"I Must Read, Read, and Read. It is my Vocation." - Thomas Merton
This is where I chronicle my reading life. I also blog about writing at Lacey's Late-night Editing.
I feel as if this book's greatest strength is also its greatest weakness.
I love that this book presents teens with the early life of Malcolm X, a time he spent much the same as other Black youth of his generation, becoming a fixture of the jazz and blues music culture of both Boston and Harlem in the 1940s, smoking weed, and engaging in small-scale illegal activities from running gambling rings to selling drugs and performing other petty crimes. Although he tries not to let it affect him in his life of "ease," Malcolm cannot fully escape the racial reality of the day, and he confronts it in several harrowing sequences, such as the teacher who tells him a career as a lawyer is not a reasonable aspiration for a Black kid, and the thugs who attack when they see him taking his white girlfriend for a walk.
I think the strength of this book is in how ordinary it makes Malcolm X out to be, showing disenfranchised teens that humble beginnings can still lead to a life powerfully and impactfully lived. At the same time, I often felt frustrated by Malcolm's lack of motivation in his teen years, and in the increasingly poor choices he makes. Also, I found myself really wanting to know more about his life after he got out of prison, the life of the "public Malcolm X" that I still don't know nearly enough about (this is my own fault, not the book's). See what I mean about the book's strengths also being its weaknesses?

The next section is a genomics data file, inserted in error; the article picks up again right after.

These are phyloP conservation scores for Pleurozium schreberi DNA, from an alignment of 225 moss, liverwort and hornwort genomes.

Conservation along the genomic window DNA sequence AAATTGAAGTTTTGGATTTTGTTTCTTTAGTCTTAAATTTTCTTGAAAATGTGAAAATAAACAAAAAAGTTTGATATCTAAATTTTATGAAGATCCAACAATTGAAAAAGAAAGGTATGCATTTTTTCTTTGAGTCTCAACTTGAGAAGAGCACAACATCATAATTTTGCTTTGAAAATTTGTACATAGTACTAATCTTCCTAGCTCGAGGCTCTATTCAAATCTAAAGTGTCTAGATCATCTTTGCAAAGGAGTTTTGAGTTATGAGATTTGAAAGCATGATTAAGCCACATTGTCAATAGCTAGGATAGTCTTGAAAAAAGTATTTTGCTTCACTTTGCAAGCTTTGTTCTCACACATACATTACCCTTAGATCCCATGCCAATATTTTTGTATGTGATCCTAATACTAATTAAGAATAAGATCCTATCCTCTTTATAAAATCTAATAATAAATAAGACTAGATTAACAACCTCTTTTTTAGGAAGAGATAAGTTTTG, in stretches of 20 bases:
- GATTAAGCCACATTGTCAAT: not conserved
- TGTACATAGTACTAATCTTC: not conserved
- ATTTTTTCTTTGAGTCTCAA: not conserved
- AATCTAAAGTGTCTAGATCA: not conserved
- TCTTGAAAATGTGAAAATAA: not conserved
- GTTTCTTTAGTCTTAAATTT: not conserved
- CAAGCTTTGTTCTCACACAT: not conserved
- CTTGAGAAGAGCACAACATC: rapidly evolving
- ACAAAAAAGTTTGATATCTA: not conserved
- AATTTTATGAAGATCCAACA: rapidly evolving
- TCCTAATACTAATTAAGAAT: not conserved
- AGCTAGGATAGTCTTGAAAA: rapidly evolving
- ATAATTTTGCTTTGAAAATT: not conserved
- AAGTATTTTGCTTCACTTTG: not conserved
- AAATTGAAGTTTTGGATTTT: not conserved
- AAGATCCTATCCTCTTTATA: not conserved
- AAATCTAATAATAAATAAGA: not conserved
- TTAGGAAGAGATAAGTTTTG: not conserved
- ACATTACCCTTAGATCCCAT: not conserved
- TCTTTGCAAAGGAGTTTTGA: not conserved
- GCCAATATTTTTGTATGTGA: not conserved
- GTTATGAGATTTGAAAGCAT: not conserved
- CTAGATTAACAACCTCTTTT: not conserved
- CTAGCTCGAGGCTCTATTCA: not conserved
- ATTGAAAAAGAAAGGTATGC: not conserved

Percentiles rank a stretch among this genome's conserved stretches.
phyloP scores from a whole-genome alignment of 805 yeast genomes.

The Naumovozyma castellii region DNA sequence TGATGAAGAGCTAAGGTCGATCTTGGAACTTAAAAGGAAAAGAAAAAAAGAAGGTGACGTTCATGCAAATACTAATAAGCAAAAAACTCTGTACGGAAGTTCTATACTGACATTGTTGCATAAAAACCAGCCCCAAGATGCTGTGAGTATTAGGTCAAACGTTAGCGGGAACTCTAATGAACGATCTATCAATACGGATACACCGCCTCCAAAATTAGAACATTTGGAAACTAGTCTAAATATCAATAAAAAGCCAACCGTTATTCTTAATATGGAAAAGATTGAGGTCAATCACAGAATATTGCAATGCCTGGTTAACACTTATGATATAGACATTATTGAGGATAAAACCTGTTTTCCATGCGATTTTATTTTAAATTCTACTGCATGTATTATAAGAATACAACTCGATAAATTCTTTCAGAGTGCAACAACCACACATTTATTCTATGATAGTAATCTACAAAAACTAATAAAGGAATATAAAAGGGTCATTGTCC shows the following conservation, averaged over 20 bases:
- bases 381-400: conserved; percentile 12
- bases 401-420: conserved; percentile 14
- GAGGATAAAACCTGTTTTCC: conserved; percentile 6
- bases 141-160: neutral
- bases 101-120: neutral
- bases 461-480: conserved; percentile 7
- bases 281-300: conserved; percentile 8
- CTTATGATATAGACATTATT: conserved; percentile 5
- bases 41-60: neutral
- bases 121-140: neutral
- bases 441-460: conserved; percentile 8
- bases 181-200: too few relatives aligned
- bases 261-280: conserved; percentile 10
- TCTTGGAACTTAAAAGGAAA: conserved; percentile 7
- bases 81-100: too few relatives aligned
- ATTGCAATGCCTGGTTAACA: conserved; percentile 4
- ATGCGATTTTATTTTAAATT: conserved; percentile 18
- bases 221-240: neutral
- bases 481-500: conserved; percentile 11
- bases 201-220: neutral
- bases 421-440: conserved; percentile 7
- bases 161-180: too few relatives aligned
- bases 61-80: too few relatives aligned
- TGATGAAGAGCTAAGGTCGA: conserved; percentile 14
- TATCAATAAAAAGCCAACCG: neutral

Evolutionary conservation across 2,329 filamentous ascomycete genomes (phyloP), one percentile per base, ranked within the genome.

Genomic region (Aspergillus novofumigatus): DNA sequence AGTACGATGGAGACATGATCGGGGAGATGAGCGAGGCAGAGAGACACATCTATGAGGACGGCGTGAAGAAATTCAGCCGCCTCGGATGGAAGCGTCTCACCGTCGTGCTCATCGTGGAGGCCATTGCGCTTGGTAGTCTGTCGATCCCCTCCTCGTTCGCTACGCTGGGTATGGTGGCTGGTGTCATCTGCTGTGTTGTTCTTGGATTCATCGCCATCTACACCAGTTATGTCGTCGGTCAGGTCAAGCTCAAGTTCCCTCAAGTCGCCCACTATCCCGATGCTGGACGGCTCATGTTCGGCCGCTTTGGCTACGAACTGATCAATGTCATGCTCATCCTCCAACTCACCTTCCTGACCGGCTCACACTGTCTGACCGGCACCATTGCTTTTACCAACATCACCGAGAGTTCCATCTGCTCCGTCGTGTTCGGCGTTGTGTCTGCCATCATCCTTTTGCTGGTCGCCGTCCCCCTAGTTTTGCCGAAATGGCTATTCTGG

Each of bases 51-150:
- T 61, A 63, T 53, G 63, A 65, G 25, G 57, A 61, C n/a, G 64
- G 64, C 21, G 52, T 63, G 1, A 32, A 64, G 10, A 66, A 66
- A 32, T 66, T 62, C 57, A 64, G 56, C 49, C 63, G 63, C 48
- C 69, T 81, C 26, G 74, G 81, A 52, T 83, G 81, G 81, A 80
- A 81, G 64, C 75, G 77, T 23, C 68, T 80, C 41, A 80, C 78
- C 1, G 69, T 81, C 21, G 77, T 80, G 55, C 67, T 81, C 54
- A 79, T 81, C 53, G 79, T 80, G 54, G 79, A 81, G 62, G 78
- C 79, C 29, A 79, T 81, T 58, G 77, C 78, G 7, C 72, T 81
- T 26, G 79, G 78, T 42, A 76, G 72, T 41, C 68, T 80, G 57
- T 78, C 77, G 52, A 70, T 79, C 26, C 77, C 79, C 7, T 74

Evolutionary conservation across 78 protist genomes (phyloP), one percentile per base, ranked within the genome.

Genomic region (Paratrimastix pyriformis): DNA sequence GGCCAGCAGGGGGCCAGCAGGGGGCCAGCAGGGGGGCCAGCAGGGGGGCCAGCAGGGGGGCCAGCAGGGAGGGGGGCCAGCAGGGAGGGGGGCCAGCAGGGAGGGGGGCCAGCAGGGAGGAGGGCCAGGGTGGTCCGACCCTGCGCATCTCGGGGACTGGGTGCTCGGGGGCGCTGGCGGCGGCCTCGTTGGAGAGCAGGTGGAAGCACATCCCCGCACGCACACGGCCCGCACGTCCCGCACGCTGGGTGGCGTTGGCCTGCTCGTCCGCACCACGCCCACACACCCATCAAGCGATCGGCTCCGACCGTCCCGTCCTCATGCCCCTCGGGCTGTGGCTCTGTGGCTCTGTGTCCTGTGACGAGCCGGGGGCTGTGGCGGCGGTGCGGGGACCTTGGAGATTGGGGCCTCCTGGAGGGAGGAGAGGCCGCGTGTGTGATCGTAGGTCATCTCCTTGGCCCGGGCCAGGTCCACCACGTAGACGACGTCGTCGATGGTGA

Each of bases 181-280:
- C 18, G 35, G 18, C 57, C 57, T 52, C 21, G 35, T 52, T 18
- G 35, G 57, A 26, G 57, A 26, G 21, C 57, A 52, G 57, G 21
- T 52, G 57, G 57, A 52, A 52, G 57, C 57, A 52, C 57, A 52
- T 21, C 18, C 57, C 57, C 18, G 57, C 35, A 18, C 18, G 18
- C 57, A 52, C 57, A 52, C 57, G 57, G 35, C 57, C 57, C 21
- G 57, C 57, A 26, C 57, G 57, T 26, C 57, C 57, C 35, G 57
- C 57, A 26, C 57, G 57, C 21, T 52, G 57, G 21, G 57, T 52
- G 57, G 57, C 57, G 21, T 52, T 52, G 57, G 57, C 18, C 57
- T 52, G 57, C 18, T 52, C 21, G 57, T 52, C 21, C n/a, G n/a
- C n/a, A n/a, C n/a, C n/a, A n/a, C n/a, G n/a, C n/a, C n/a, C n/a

Still, the potential "weakness" is mitigated by the extensive historical notes at the end, which answered all the questions I would have gone to Google with were the note not present. Malcolm's fictional "voice" is smooth and conversational, occasionally betraying the fact that he is lying to himself about the impact of certain experiences. The writer very much captured the sense of a disillusioned Black youth who has not yet realized the greater potential within him. Also, the audio version is very good, and really makes the written voice come alive.
The book piqued my interest in learning more about Malcolm X, which I think is perhaps the highest compliment any piece of historical fiction can be paid.